Among the cultural similarities that are shared by every pharmaceutical company is the tribalism of sales and marketing.
Among the cultural similarities every pharma company shares is the tribalism of sales and marketing. Their suspicion of each other, their feelings of relative self-importance and their willingness to criticise rather than confer are all familiar to most of us. This is not a new phenomenon and firms spend much time and treasure trying to bridge the gap with coaching, cross-functional teams and 360º reviews.
That tribal habits persist, despite these efforts, suggests that this behaviour has deep, pervasive origins. Plus, while the problem is an old one, the changes in the pharma industry are making its consequences more important. The need to align processes such as diverse key opinion leader management, social media, key account management and compliance means that the cost of tribal conflict will only increase. The importance and difficulty of cross-functional working have been researched and the results suggest that new ways of solving the problem are emerging.
The new ideas about managing the sales/marketing divide and, suitably adapted, other cross-function barriers, have their foundations in evolutionary psychology. Evolutionary theory dismisses the idea that humans are altruistic, unless they are dealing with near relatives. Altruism in a corporate setting is disguised selfishness; people are simply helping others in order to help themselves.
In evolutionary history, humans lived in kin-groups of up to 150 people who shared many of their genes and so they evolved to identify with and support that group. The net result of this process is that humans are hard-wired to be self-serving and to identify with their own group and stand against others.
This genetic predisposition is so deeply embedded that attempts to override it by appealing to sales and marketing people to work together for the good of the company are naive. When management practice comes up against evolutionarily-embedded behaviours, it should put them to good use, not attempt to bury them. In practical terms, this means that the traditional management ideas of trying to make sales and marketing co-operate are simplistic and it is important to understand, then harness, embedded behaviours.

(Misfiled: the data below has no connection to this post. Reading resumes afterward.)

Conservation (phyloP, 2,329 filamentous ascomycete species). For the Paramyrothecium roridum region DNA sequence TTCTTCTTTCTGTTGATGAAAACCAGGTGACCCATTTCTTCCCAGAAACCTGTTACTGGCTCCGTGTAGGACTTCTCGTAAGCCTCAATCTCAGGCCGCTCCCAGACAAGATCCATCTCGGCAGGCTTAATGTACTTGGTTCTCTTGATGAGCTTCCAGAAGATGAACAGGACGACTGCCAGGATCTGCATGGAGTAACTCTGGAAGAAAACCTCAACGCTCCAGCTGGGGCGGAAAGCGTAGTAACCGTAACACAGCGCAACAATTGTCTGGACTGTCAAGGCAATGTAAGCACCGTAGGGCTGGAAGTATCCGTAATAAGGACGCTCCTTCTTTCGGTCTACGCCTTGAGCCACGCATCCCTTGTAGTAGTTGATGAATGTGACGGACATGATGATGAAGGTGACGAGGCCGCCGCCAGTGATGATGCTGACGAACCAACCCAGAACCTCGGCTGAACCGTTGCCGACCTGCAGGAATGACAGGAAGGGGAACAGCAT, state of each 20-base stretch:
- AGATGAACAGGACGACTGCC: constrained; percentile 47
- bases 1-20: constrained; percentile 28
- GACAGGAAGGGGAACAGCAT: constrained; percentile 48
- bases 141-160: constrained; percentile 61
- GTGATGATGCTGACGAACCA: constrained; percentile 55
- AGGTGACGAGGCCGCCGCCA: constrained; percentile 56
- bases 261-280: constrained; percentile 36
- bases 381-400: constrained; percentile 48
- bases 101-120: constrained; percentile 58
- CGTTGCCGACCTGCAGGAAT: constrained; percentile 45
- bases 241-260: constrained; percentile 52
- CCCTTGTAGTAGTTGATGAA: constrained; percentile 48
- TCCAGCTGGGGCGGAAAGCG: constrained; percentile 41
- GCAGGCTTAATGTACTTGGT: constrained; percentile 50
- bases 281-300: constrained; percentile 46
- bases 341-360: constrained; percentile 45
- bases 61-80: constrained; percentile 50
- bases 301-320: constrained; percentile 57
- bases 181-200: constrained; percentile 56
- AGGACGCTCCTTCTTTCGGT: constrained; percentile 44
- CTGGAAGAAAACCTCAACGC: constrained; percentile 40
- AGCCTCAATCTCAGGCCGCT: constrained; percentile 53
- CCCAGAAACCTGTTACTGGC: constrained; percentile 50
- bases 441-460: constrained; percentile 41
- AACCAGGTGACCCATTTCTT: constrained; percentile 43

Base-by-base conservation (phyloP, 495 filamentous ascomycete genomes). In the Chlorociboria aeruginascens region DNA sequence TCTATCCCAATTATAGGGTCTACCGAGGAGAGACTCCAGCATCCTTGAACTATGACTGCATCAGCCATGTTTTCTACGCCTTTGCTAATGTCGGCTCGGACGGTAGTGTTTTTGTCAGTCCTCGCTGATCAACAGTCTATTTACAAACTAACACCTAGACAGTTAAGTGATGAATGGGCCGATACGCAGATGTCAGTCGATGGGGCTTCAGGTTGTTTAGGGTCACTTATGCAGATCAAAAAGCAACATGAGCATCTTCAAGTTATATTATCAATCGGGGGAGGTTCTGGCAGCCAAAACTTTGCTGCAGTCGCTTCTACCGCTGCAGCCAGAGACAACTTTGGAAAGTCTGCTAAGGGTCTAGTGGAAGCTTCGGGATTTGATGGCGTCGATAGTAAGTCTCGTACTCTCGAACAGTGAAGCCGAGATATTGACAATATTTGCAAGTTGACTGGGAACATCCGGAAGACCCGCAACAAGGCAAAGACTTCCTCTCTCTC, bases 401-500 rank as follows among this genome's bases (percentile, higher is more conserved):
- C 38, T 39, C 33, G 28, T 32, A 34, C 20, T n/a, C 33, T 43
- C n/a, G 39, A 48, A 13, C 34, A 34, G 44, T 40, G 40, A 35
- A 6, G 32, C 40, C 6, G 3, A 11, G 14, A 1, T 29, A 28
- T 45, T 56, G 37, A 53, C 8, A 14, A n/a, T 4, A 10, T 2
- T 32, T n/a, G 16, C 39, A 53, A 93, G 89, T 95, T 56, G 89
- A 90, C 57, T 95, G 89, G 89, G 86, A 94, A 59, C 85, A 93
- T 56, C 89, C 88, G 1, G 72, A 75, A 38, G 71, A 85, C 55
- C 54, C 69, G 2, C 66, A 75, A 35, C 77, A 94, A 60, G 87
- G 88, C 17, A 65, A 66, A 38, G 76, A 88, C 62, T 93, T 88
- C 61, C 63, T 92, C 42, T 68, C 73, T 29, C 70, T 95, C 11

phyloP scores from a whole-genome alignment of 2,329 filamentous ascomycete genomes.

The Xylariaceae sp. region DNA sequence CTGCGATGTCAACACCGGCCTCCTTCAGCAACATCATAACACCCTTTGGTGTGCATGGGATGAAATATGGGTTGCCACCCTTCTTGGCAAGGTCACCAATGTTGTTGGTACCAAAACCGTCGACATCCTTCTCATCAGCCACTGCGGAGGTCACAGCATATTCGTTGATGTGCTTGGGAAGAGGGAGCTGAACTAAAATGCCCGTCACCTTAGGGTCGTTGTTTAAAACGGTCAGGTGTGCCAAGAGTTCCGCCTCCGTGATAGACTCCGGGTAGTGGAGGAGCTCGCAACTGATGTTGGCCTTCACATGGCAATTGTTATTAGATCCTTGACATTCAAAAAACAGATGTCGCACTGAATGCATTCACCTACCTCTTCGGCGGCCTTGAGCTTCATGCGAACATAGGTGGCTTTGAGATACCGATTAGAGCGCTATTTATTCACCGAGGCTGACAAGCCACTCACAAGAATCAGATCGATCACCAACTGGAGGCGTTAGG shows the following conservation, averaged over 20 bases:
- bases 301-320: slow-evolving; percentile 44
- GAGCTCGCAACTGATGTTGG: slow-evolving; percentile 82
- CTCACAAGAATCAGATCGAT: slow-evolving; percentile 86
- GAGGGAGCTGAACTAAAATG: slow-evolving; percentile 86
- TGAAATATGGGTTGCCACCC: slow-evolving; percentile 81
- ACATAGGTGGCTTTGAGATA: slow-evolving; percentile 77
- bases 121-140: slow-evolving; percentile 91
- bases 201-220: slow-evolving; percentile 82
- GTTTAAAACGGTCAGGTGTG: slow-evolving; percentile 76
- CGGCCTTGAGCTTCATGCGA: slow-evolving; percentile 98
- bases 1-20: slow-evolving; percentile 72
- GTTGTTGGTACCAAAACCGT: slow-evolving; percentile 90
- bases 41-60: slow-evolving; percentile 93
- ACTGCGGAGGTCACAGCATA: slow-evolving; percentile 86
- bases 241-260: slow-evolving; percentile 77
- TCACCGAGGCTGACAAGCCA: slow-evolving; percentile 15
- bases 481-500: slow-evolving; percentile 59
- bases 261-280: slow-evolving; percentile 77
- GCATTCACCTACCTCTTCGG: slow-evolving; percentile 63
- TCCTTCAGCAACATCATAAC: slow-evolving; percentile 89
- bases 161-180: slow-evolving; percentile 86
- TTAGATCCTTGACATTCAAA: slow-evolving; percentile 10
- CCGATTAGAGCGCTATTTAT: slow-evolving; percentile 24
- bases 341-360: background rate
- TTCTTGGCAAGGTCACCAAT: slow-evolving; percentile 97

Three examples illustrate the obsolescence of typical pharma industry management practice: getting backing for a decision, setting SMART (specific, measurable, achievable, relevant and time-bound) goals and the internal customer concept.
Getting support through joint decision-making is so deeply ingrained in most pharma companies that it seems heretical to question the concept. However, there is little evidence that sharing a decision increases commitment to it. Some research suggests that sharing a decision helps to communicate it, but joint decision-making may have three disadvantages.
First, it can mean the blurring of accountability and, consequently, a reduction in commitment to achieving the goal.
Second, when the decision is a specialised one, a compromise between specialists and non-specialists may be a weaker decision than a more unilateral one made by the specialists.
Finally, collaborative decision-making tends to be slower and more costly than a more autocratic one. So, getting backing from marketing and sales may not be as effective a tactic as it may at first seem. That is not to say, of course, that decision makers should not consult with, and listen to, their colleagues, but consulting to gather information is quite different from collaborating to get support.
When bright people are given SMART goals, it leads to a number of unintended consequences
Setting SMART goals is another unquestioned mantra for getting teams to work together. Yet, as with collaborative decision-making, there is little relevant evidence for its effectiveness.
The original research behind it was done with factory workers who had very simple tasks. For the complex, knowledge-based and cross-functional work done by sales and marketing people, there is little empirical support that this theory works.
Further, when bright people are given SMART goals, it leads to a number of unintended consequences. First, people manage the targets, not the task and, since SMART targets are often role-based, this behaviour entrenches ‘silo working’ and discourages teamwork.
Second, SMART targets only apply to activity that can be measured. They do not consider important but intangible things like sharing knowledge with colleagues or adaptability. So SMART targets make people pay less attention to the ‘soft’ but immeasurable activities that create much value.